Microsoft has explained why Project Scorpio doesn’t feature a custom Ryzen CPU, and the answer is surprisingly simple - AMD Ryzen is too expensive and gamers wouldn’t be prepared to buy a prohibitively pricey console.
A lot of the rumours surrounding Project Scorpio before the official specs unveiling centred around a potential 8-core Ryzen CPU. This would’ve absolutely flew, however Microsoft instead decided to opt for a custom 8-core Jaguar CPU clocked at 2.73 GHz. This is an incremental upgrade over the Xbox One, rather than a major evolution.
The end result is a console that, according to Microsoft, is more than capable of native 4K gaming. It demoed a custom-made version of Forza Motorsport 6: Apex running at Ultra settings and achieving a rock steady 60 frames per second, all at 4K resolution. The performance is undoubtedly there, however the big question mark hanging over the Xbox One, aside from the games, is the price.
In order to cut costs, Microsoft decided AMD Ryzen wasn’t needed in order to hit its target resolutions and frame rates. It could all be achieved using a modified version of the same Jaguar CPU. “On the CPU side of things, we could still meet our design goals with the custom changes we made. At the end of the day we are still a consumer product. We want to hit the price-points where consumers want to purchase this. It's about balancing the two," said Kevin Gammill, group program manager of the Xbox Core Platform.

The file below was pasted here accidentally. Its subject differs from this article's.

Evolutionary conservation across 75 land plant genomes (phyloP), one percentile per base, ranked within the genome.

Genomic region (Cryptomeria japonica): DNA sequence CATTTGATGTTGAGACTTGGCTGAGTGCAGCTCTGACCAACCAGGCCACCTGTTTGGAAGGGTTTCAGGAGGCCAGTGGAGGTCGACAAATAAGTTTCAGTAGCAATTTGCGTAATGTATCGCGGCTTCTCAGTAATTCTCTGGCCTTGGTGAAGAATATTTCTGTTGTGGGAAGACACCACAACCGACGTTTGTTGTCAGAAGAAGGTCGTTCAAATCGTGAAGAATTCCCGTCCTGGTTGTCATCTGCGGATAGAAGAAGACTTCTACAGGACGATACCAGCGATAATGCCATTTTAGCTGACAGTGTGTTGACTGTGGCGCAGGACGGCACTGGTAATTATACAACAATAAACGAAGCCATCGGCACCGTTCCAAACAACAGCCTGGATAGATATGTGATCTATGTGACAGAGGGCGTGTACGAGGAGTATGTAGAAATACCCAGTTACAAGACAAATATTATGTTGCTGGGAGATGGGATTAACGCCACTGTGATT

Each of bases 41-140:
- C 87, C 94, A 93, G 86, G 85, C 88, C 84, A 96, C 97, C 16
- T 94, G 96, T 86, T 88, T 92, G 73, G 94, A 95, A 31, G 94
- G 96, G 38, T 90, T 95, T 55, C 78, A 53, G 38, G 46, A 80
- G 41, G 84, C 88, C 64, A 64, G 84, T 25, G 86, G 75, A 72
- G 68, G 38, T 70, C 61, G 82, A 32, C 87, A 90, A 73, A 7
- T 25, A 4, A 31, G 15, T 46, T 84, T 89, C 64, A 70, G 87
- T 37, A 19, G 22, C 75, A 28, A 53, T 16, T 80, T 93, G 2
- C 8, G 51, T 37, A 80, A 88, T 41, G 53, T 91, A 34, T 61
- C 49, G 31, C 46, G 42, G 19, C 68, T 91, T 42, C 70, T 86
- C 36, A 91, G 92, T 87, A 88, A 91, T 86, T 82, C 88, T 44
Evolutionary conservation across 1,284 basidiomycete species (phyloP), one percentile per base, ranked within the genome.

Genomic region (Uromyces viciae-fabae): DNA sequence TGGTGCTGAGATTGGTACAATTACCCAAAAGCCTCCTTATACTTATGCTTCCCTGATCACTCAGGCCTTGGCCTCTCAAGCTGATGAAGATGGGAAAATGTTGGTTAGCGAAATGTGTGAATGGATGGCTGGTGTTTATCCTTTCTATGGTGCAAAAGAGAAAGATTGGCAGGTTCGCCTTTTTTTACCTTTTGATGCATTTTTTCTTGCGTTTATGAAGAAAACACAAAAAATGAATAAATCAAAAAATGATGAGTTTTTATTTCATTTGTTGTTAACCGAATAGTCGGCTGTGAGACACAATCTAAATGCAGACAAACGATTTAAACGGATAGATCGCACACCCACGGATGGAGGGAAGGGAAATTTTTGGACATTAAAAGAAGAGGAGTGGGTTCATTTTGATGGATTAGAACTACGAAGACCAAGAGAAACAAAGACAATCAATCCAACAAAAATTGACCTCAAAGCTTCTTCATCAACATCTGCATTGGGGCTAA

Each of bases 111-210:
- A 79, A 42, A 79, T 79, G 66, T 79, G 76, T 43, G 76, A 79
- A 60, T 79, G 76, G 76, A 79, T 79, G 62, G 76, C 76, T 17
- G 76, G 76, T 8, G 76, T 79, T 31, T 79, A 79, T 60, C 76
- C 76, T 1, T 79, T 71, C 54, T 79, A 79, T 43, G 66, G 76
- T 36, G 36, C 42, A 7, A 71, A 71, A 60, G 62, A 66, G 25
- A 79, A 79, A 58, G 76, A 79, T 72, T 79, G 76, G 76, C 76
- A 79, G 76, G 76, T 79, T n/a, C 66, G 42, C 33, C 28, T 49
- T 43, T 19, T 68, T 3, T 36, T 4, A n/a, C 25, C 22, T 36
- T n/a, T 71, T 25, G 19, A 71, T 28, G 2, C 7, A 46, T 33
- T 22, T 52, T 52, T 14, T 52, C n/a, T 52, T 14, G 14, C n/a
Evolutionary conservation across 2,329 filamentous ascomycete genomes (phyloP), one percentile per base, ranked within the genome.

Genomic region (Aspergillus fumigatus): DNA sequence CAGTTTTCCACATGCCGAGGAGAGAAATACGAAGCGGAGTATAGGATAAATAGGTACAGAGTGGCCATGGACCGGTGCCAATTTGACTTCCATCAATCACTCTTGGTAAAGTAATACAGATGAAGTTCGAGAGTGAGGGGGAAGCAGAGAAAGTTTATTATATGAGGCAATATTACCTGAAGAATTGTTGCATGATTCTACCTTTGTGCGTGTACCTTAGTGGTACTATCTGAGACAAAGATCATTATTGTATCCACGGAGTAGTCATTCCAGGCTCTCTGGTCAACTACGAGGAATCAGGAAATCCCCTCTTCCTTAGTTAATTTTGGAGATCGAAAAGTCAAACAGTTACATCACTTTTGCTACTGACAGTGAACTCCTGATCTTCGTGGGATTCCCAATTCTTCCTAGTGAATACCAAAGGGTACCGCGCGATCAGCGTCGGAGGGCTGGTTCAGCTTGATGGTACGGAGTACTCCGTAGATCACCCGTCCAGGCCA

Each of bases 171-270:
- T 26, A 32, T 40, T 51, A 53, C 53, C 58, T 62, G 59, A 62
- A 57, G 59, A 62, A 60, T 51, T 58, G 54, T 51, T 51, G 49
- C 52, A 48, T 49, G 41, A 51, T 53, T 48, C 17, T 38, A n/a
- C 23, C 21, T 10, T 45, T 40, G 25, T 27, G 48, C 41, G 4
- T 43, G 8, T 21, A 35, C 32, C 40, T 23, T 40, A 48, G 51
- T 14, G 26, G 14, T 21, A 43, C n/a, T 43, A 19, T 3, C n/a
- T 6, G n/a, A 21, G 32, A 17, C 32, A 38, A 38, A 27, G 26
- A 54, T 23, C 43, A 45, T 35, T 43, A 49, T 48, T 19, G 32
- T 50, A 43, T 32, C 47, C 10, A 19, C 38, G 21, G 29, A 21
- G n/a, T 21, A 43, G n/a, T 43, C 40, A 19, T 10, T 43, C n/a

It's looking increasingly likely Microsoft sees the $499 figure as the absolute maximum in can get with charging for a console in the current climate, regardless of the performance it achieve.
Whether this comes back to Microsoft at a later date remains to be seen, however the important part for Microsoft will be getting the console out there early with an affordable price tag. The CPU may eventually bottleneck future games, but that’s going to hardly matter if Xbox Scorpio is the lead console platform anyway, at least in terms of raw performance. Microsoft has also been keen to praise Project Scorpio’s hard-coded DirectX 12 implementation, allowing the CPU to offload tasks to the more capable GPU, freeing up system resources.
Was Microsoft right to drop Ryzen in order to make the Xbox Scorpio more affordable? Or can you see the Jaguar CPU eventually crippling performance of future games? Share your thoughts below!